Who killed the Celtic Tiger?

 

CURRENT AFFAIRS: An unflinchingaccount of recent bank scandals is so gripping it reads like a thriller

The Bankers: How the Banks Brought Ireland to its Knees, By Shane Ross, Penguin Ireland, 293pp, €19.99

A DECADE AGO, there was a spate of books telling the tale of the Celtic Tiger’s birth. Now the wheel has turned full circle and this seasons books chronicle the death throes of that strange animal.

“Who killed Cock Robin?” asks the nursery rhyme and it goes on to list all who claim to have done the deed. There is just as great a cast of characters in the modern drama of who killed the Celtic Tiger, and Shane Ross’s lively book features a lot of them. The trouble is, some of these characters, now painted as villains, were also on the list of high achievers at an earlier, more innocent, time. There was a media game at the time of the last election to construct a fantasy cabinet of business men who would offer the country a no -nonsense style of leadership in contrast to the inadequacy of our politicians. Compare that list with the one on the desk of the Director of Corporate Enforcement as he investigates allegations of corporate wrong doing, dodgy share dealings, warehousing of director loans and many other practices. I suspect quite a few names would feature on both. It doesn’t take long to fall from hero to zero in the modern world.

Shane Ross is well qualified to offer an account of recent bank scandals. As a senator and polemical business journalist, he has been a constant thorn in the side of corporate Ireland and has never flinched from exposing its practices to the public gaze, as he did with National Toll Roads and Eircom. His perspective is wholly different to those who might focus on corporate wrong doing in order to undermine the entire economic system in which that style of wrong doing has become endemic. Ross is no firebrand left winger. Quite the opposite: his purpose is to expose the fraudsters for the sake of upholding the basic values of capitalism.

I enjoyed this book thoroughly. He moves the story along at a cracking pace so it reads as much like a thriller as a current affairs book. The style suits the theme, because, in this case, the truth is much stranger and more fascinating than any work of fiction. You could compare it to a John Grisham novel. The characters are now household names but they could equally be fictional creations of the type that feature in Grisham novels: the lawyers, the bankers, the accountants with eyes trained all the time on the prize of ever-greater profit, bonuses, tax breaks and tortuous clandestine deals. Of course, the compliant politicians are there as well, forever fascinated by the evident fortunes made, often directly as a result of budget changes to facilitate the interests of those who attended the fund-raising events.

Ross gives an account of one Fianna Fáil fund-raising exercise that affected me tangentially. In 2003, FF decided to create a party in-house journal. I got a copy from a bewildered constituent and was amazed at the glossy ads from almost every big-time builder and developer in business. What concerned me was the apparent ease by which the requirements of the party funding rules could be bypassed. The law placed a limit on the amount of a direct corporate donation. These ads were donations in all but name but did not have to be disclosed as such. I objected in a public statement to this sleight of hand only to get an immediate threat of a libel writ from the publisher. Nothing, of course, came of that threat but it showed the strength of the hidden FF-developer nexus that was then, and remains now, the core driving force of Government policy.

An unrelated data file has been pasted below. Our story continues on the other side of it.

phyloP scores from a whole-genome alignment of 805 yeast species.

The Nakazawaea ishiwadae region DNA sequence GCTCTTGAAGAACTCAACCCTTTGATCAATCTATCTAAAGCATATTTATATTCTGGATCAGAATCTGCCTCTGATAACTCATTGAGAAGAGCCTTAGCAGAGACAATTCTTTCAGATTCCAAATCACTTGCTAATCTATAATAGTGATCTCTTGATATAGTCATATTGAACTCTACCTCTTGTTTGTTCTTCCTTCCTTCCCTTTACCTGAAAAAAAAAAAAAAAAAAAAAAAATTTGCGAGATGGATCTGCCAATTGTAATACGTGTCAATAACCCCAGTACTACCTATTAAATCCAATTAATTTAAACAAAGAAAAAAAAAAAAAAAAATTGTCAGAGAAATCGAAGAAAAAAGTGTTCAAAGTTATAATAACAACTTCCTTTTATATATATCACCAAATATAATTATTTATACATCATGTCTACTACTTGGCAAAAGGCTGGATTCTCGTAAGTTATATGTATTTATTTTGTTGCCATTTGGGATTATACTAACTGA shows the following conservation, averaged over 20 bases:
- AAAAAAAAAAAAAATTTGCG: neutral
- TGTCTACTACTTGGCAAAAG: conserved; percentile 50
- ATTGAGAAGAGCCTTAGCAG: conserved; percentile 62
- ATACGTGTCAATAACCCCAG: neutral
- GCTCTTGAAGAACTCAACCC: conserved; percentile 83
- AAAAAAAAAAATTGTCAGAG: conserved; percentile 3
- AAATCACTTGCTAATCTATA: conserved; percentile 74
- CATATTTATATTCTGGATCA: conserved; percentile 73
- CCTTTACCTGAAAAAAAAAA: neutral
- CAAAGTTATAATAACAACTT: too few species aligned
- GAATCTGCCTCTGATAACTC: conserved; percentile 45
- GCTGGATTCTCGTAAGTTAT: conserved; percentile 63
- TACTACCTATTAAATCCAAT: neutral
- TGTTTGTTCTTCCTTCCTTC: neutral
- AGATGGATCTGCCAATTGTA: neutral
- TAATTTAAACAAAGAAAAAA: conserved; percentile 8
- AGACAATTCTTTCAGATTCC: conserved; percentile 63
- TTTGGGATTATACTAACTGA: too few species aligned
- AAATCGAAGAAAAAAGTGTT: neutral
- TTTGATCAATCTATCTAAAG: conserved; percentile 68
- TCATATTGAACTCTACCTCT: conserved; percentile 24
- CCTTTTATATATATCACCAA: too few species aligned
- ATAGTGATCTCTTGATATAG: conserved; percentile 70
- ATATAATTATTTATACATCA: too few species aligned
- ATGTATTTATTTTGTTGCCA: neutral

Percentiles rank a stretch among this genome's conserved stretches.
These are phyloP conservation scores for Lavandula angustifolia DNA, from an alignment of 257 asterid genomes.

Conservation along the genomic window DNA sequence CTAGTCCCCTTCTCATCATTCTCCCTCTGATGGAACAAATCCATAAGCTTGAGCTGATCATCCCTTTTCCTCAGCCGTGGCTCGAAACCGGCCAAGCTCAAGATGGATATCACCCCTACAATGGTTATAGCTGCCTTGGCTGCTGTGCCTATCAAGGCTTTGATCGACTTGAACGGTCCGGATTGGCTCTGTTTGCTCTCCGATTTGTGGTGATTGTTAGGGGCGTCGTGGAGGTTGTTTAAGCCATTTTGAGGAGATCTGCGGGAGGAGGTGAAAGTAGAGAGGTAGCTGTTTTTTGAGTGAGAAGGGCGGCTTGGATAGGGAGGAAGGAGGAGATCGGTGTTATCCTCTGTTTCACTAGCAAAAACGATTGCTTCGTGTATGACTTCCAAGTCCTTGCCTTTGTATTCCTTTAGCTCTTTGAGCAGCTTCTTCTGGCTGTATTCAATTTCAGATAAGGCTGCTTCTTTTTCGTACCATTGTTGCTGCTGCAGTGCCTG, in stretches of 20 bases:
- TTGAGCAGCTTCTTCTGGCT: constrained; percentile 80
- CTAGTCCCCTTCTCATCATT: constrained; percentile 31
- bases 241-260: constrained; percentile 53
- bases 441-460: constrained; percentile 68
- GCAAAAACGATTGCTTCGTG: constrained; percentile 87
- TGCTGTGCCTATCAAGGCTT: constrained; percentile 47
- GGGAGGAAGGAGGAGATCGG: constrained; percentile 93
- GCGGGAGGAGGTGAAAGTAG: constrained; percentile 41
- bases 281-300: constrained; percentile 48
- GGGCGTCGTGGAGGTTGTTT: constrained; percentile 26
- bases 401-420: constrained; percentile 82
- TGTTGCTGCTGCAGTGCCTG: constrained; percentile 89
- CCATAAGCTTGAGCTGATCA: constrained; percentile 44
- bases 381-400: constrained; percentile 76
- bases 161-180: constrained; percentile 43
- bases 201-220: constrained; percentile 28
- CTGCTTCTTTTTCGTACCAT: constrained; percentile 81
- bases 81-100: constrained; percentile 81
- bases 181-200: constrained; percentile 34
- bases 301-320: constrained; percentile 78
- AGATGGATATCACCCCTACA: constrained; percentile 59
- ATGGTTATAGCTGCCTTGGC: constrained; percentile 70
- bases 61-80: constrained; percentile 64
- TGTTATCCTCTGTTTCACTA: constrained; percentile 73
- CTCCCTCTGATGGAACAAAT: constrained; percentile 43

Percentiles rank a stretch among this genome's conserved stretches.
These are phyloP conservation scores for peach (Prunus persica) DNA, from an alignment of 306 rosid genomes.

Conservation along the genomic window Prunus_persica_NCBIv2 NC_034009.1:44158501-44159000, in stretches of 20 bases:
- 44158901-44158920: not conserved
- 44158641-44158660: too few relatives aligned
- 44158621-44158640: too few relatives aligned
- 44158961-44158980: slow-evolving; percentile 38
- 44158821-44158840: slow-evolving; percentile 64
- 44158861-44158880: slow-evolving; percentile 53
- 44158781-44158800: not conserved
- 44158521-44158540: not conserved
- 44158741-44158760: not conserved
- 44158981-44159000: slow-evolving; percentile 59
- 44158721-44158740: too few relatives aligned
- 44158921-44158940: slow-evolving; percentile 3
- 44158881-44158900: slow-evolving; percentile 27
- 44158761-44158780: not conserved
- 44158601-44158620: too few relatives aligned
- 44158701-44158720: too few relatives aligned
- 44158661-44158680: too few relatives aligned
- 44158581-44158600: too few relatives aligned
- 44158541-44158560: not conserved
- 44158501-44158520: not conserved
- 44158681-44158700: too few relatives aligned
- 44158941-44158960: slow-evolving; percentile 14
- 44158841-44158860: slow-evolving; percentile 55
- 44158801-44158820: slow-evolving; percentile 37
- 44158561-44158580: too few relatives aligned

One matter Ross highlights is the role played by professional economists employed by various stockbroking houses and banks in creating the mood that inflated the property bubble. His chapter on these commentators is aptly entitled ‘Poodles and Spoofers’ and it catalogues all their shameful puffing up of bank shares and property interests right up to the eve of the crash. If anyone ever painted a less rosy scenario they were heaped with scorn and reviled as traitors. We should remember that Richard Curran’s masterly and prophetic TV programme Future Shockwas shown as early as April 2007 but his warnings fell on deaf ears and most economists he spoke to were in plain denial mode. I remember a lunch I attended with banking representatives as my party’s Finance spokesperson. Prof Morgan Kelly had written some Irish Timesarticles suggesting a possible bank crash because of over-exposure to property loans. The very mention of Kelly’s name brought a near-apoplectic reaction from the bankers present: it still does, as the recent Dublin Economic Workshop annual conference in Kenmare showed.

The economists who acted as the cheerleaders for the property bubble acted in bad faith. The French have a phrase, la trahison des clercs, the treachery of the intellectuals, for those who are aware of abuses but fail to denounce them. They are the last people we should listen to now as we seek to recover from the damage they inflicted.

There are many funny episodes in this book and readers should savour them. We laugh so as not to cry. At the end we have to cry for the country’s sake. Read this super book. Cry, get mad and get even.

Joan Burton is TD for Dublin West and Labour Party spokesperson on Finance